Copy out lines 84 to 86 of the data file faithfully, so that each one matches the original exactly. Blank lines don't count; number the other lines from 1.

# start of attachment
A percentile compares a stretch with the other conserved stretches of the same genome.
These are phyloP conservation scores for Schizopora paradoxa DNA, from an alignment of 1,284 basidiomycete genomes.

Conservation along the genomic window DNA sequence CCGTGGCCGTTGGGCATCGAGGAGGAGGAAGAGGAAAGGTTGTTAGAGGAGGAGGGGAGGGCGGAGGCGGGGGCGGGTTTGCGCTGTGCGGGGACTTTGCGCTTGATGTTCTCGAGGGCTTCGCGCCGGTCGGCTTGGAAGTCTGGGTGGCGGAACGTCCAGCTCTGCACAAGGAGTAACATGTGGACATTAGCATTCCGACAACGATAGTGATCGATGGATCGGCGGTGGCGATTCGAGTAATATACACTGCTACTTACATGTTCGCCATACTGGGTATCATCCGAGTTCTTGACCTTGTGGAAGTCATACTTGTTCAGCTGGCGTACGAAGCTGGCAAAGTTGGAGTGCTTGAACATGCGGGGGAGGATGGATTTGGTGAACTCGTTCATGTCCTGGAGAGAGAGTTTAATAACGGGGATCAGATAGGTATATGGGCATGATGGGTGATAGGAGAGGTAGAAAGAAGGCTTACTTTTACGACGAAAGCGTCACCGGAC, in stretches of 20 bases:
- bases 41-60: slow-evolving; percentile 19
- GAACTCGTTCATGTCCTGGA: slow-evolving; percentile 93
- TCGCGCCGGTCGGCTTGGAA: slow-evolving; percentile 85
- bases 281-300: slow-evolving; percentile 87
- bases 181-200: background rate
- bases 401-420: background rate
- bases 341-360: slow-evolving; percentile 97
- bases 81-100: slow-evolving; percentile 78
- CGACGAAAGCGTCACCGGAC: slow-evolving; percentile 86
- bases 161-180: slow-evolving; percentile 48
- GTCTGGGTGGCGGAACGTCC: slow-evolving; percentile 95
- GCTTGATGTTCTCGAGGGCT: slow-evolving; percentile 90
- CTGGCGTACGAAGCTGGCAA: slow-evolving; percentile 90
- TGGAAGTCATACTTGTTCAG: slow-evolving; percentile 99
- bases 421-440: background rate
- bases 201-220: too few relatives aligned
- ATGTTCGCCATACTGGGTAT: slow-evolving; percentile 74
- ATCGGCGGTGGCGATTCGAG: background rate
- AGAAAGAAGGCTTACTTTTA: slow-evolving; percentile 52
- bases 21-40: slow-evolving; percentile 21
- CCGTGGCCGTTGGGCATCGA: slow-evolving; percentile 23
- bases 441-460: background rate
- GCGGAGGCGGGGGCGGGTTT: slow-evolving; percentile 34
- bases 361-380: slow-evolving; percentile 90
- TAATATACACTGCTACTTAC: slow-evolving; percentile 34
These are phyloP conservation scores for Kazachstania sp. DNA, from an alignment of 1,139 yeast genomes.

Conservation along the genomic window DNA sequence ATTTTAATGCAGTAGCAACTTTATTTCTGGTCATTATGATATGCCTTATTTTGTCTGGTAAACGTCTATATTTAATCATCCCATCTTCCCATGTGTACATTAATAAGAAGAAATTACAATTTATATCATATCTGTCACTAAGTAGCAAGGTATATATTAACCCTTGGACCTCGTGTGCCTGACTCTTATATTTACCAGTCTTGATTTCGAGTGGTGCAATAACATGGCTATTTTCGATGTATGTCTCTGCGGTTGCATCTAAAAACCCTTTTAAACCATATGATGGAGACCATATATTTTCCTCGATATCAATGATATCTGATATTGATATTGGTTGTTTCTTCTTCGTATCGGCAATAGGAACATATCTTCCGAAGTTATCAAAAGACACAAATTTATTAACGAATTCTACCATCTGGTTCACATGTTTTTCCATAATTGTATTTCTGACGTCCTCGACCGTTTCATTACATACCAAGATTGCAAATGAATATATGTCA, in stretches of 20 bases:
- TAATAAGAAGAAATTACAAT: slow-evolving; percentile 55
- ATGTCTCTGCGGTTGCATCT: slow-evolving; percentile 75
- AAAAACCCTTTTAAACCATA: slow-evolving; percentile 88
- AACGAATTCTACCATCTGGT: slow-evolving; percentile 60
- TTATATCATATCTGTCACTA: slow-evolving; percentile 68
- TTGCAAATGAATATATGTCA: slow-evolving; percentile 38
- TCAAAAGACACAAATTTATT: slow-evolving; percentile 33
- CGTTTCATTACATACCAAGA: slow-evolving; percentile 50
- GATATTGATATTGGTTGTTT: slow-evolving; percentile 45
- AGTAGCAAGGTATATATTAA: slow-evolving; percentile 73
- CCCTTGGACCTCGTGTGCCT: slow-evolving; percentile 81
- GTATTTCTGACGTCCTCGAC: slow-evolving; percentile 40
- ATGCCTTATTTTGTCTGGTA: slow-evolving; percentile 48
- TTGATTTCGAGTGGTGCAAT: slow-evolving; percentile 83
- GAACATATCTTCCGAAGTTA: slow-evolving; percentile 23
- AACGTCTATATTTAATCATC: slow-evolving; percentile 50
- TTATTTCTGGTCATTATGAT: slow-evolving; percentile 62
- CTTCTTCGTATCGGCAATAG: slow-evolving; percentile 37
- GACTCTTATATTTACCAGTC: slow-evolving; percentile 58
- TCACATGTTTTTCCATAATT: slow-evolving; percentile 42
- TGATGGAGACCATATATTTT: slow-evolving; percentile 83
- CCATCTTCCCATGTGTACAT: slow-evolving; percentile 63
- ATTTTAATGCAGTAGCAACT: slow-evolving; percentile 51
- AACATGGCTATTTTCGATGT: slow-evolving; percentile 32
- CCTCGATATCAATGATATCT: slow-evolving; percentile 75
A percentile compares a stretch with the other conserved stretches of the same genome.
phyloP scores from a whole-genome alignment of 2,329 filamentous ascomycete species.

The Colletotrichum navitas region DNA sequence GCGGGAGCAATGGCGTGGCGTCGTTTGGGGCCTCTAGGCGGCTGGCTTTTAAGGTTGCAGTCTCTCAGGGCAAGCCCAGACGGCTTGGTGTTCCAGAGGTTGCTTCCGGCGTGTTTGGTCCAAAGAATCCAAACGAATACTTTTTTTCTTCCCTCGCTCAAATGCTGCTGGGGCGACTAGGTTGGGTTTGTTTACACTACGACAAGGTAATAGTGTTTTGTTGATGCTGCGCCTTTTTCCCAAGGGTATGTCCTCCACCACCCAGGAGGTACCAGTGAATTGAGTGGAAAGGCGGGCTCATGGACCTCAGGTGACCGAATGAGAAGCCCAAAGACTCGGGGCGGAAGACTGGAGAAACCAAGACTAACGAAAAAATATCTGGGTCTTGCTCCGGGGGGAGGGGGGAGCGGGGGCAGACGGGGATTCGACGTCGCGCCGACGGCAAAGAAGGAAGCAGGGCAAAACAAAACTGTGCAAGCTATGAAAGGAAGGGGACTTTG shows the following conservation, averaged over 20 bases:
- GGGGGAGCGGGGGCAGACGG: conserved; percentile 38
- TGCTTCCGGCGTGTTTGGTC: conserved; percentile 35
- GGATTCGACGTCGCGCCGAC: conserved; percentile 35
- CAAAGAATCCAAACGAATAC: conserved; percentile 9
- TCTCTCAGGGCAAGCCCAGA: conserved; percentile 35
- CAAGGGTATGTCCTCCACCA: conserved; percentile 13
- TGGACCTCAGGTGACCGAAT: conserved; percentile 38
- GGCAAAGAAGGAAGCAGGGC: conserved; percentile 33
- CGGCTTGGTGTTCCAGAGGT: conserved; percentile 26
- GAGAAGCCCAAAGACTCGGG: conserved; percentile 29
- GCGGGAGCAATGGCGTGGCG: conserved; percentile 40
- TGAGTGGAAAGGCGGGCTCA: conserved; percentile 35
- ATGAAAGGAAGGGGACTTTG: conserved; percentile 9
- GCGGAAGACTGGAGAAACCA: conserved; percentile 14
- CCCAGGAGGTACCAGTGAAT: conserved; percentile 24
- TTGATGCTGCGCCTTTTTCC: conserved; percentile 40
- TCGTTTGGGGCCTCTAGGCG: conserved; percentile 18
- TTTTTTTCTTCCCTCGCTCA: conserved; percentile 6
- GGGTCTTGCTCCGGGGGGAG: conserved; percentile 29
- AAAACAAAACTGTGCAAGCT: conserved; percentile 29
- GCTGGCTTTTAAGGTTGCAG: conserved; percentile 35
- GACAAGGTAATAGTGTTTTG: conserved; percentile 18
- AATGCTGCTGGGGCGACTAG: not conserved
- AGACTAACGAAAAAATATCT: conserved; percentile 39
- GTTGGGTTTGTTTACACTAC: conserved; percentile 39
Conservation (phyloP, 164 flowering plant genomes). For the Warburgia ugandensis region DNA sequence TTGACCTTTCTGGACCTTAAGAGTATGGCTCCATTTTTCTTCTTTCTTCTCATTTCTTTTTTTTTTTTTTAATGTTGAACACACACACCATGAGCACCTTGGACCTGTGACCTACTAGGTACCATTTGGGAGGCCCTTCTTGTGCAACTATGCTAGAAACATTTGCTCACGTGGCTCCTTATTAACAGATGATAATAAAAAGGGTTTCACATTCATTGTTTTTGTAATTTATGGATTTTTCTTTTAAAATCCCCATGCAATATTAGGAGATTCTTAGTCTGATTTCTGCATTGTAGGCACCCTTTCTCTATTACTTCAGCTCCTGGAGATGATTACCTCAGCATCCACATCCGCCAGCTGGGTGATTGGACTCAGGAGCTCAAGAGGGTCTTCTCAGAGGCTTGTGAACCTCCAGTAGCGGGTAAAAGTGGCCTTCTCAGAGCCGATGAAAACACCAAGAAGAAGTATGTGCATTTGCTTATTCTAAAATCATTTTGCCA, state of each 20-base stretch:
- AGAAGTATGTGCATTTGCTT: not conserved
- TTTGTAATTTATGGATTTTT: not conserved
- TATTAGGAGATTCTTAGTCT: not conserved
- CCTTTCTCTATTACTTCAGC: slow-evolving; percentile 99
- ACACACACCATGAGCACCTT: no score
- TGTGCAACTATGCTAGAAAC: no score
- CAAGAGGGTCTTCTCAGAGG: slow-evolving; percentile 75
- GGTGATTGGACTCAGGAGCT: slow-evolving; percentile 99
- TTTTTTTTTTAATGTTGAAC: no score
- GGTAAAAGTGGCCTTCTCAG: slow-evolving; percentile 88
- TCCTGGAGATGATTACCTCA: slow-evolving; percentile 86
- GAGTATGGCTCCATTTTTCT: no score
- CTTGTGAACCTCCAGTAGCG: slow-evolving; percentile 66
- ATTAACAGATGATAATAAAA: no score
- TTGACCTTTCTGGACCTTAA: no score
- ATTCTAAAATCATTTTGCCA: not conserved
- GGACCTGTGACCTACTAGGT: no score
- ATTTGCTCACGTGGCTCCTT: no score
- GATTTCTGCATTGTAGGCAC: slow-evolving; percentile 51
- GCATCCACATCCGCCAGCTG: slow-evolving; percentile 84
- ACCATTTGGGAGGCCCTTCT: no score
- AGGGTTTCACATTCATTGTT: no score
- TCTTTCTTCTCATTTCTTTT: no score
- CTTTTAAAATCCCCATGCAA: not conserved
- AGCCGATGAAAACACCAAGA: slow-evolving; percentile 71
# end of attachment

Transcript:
Conservation (phyloP, 164 flowering plant genomes). For the Warburgia ugandensis region DNA sequence TTGACCTTTCTGGACCTTAAGAGTATGGCTCCATTTTTCTTCTTTCTTCTCATTTCTTTTTTTTTTTTTTAATGTTGAACACACACACCATGAGCACCTTGGACCTGTGACCTACTAGGTACCATTTGGGAGGCCCTTCTTGTGCAACTATGCTAGAAACATTTGCTCACGTGGCTCCTTATTAACAGATGATAATAAAAAGGGTTTCACATTCATTGTTTTTGTAATTTATGGATTTTTCTTTTAAAATCCCCATGCAATATTAGGAGATTCTTAGTCTGATTTCTGCATTGTAGGCACCCTTTCTCTATTACTTCAGCTCCTGGAGATGATTACCTCAGCATCCACATCCGCCAGCTGGGTGATTGGACTCAGGAGCTCAAGAGGGTCTTCTCAGAGGCTTGTGAACCTCCAGTAGCGGGTAAAAGTGGCCTTCTCAGAGCCGATGAAAACACCAAGAAGAAGTATGTGCATTTGCTTATTCTAAAATCATTTTGCCA, state of each 20-base stretch:
- AGAAGTATGTGCATTTGCTT: not conserved
- TTTGTAATTTATGGATTTTT: not conserved